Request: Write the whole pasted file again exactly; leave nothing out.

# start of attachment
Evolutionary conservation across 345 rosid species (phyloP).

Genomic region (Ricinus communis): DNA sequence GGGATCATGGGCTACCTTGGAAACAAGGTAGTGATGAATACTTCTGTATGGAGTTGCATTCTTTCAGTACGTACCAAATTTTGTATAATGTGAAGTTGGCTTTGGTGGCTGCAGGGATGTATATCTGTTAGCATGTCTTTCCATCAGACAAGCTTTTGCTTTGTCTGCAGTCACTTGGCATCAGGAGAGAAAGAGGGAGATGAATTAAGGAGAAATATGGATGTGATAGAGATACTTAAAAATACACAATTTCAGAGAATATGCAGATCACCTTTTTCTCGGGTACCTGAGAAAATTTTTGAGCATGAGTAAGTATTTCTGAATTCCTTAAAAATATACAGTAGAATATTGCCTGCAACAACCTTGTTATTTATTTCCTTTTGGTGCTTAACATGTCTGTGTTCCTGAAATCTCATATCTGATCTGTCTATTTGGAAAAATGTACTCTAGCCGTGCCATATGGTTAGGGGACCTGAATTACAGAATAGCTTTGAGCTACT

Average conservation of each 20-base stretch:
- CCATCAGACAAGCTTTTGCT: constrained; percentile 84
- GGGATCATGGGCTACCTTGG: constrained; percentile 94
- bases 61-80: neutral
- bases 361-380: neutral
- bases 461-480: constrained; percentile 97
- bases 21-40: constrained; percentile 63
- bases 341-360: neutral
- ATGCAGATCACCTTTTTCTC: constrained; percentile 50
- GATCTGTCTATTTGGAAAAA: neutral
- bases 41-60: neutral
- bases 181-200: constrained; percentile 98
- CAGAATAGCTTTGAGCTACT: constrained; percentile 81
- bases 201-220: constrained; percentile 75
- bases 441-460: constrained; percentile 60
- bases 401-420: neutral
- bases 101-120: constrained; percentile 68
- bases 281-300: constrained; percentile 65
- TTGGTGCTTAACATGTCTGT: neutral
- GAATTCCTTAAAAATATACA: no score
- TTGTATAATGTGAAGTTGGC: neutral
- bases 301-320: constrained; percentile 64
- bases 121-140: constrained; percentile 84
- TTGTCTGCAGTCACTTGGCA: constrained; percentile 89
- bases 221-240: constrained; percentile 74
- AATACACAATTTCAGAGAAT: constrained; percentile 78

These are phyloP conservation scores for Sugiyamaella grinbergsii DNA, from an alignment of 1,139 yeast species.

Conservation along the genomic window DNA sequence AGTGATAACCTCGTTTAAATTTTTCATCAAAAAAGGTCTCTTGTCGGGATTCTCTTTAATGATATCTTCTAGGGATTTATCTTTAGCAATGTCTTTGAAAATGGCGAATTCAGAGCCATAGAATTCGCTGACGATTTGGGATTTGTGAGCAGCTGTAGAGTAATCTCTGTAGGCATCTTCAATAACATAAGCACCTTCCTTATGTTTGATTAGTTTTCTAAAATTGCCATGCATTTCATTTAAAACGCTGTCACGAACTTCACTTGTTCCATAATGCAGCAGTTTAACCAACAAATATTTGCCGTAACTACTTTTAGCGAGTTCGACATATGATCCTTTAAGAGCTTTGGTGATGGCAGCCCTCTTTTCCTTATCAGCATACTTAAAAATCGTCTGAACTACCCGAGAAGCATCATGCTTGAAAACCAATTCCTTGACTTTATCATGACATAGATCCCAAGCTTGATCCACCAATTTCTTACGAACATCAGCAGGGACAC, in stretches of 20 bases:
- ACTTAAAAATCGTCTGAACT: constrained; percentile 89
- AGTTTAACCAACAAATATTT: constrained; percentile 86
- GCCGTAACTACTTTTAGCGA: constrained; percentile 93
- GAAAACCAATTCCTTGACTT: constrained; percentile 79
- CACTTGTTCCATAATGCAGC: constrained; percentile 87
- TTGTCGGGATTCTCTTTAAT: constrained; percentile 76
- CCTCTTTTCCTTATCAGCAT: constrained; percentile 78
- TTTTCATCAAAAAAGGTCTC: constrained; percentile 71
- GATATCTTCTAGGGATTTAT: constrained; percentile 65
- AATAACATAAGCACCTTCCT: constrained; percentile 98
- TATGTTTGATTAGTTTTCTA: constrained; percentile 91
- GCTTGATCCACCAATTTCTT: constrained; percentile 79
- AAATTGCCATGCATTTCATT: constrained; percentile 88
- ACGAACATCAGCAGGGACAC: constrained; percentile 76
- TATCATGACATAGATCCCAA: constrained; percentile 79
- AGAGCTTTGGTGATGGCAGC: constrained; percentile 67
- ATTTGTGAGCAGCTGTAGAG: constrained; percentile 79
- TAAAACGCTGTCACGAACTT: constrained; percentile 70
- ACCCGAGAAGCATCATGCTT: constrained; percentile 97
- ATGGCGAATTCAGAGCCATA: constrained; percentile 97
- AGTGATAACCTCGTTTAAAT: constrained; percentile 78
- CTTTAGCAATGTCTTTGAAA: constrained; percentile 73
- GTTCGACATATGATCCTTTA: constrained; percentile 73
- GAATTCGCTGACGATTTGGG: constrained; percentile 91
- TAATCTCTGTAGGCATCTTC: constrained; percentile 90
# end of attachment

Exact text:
Evolutionary conservation across 345 rosid species (phyloP).

Genomic region (Ricinus communis): DNA sequence GGGATCATGGGCTACCTTGGAAACAAGGTAGTGATGAATACTTCTGTATGGAGTTGCATTCTTTCAGTACGTACCAAATTTTGTATAATGTGAAGTTGGCTTTGGTGGCTGCAGGGATGTATATCTGTTAGCATGTCTTTCCATCAGACAAGCTTTTGCTTTGTCTGCAGTCACTTGGCATCAGGAGAGAAAGAGGGAGATGAATTAAGGAGAAATATGGATGTGATAGAGATACTTAAAAATACACAATTTCAGAGAATATGCAGATCACCTTTTTCTCGGGTACCTGAGAAAATTTTTGAGCATGAGTAAGTATTTCTGAATTCCTTAAAAATATACAGTAGAATATTGCCTGCAACAACCTTGTTATTTATTTCCTTTTGGTGCTTAACATGTCTGTGTTCCTGAAATCTCATATCTGATCTGTCTATTTGGAAAAATGTACTCTAGCCGTGCCATATGGTTAGGGGACCTGAATTACAGAATAGCTTTGAGCTACT

Average conservation of each 20-base stretch:
- CCATCAGACAAGCTTTTGCT: constrained; percentile 84
- GGGATCATGGGCTACCTTGG: constrained; percentile 94
- bases 61-80: neutral
- bases 361-380: neutral
- bases 461-480: constrained; percentile 97
- bases 21-40: constrained; percentile 63
- bases 341-360: neutral
- ATGCAGATCACCTTTTTCTC: constrained; percentile 50
- GATCTGTCTATTTGGAAAAA: neutral
- bases 41-60: neutral
- bases 181-200: constrained; percentile 98
- CAGAATAGCTTTGAGCTACT: constrained; percentile 81
- bases 201-220: constrained; percentile 75
- bases 441-460: constrained; percentile 60
- bases 401-420: neutral
- bases 101-120: constrained; percentile 68
- bases 281-300: constrained; percentile 65
- TTGGTGCTTAACATGTCTGT: neutral
- GAATTCCTTAAAAATATACA: no score
- TTGTATAATGTGAAGTTGGC: neutral
- bases 301-320: constrained; percentile 64
- bases 121-140: constrained; percentile 84
- TTGTCTGCAGTCACTTGGCA: constrained; percentile 89
- bases 221-240: constrained; percentile 74
- AATACACAATTTCAGAGAAT: constrained; percentile 78

These are phyloP conservation scores for Sugiyamaella grinbergsii DNA, from an alignment of 1,139 yeast species.

Conservation along the genomic window DNA sequence AGTGATAACCTCGTTTAAATTTTTCATCAAAAAAGGTCTCTTGTCGGGATTCTCTTTAATGATATCTTCTAGGGATTTATCTTTAGCAATGTCTTTGAAAATGGCGAATTCAGAGCCATAGAATTCGCTGACGATTTGGGATTTGTGAGCAGCTGTAGAGTAATCTCTGTAGGCATCTTCAATAACATAAGCACCTTCCTTATGTTTGATTAGTTTTCTAAAATTGCCATGCATTTCATTTAAAACGCTGTCACGAACTTCACTTGTTCCATAATGCAGCAGTTTAACCAACAAATATTTGCCGTAACTACTTTTAGCGAGTTCGACATATGATCCTTTAAGAGCTTTGGTGATGGCAGCCCTCTTTTCCTTATCAGCATACTTAAAAATCGTCTGAACTACCCGAGAAGCATCATGCTTGAAAACCAATTCCTTGACTTTATCATGACATAGATCCCAAGCTTGATCCACCAATTTCTTACGAACATCAGCAGGGACAC, in stretches of 20 bases:
- ACTTAAAAATCGTCTGAACT: constrained; percentile 89
- AGTTTAACCAACAAATATTT: constrained; percentile 86
- GCCGTAACTACTTTTAGCGA: constrained; percentile 93
- GAAAACCAATTCCTTGACTT: constrained; percentile 79
- CACTTGTTCCATAATGCAGC: constrained; percentile 87
- TTGTCGGGATTCTCTTTAAT: constrained; percentile 76
- CCTCTTTTCCTTATCAGCAT: constrained; percentile 78
- TTTTCATCAAAAAAGGTCTC: constrained; percentile 71
- GATATCTTCTAGGGATTTAT: constrained; percentile 65
- AATAACATAAGCACCTTCCT: constrained; percentile 98
- TATGTTTGATTAGTTTTCTA: constrained; percentile 91
- GCTTGATCCACCAATTTCTT: constrained; percentile 79
- AAATTGCCATGCATTTCATT: constrained; percentile 88
- ACGAACATCAGCAGGGACAC: constrained; percentile 76
- TATCATGACATAGATCCCAA: constrained; percentile 79
- AGAGCTTTGGTGATGGCAGC: constrained; percentile 67
- ATTTGTGAGCAGCTGTAGAG: constrained; percentile 79
- TAAAACGCTGTCACGAACTT: constrained; percentile 70
- ACCCGAGAAGCATCATGCTT: constrained; percentile 97
- ATGGCGAATTCAGAGCCATA: constrained; percentile 97
- AGTGATAACCTCGTTTAAAT: constrained; percentile 78
- CTTTAGCAATGTCTTTGAAA: constrained; percentile 73
- GTTCGACATATGATCCTTTA: constrained; percentile 73
- GAATTCGCTGACGATTTGGG: constrained; percentile 91
- TAATCTCTGTAGGCATCTTC: constrained; percentile 90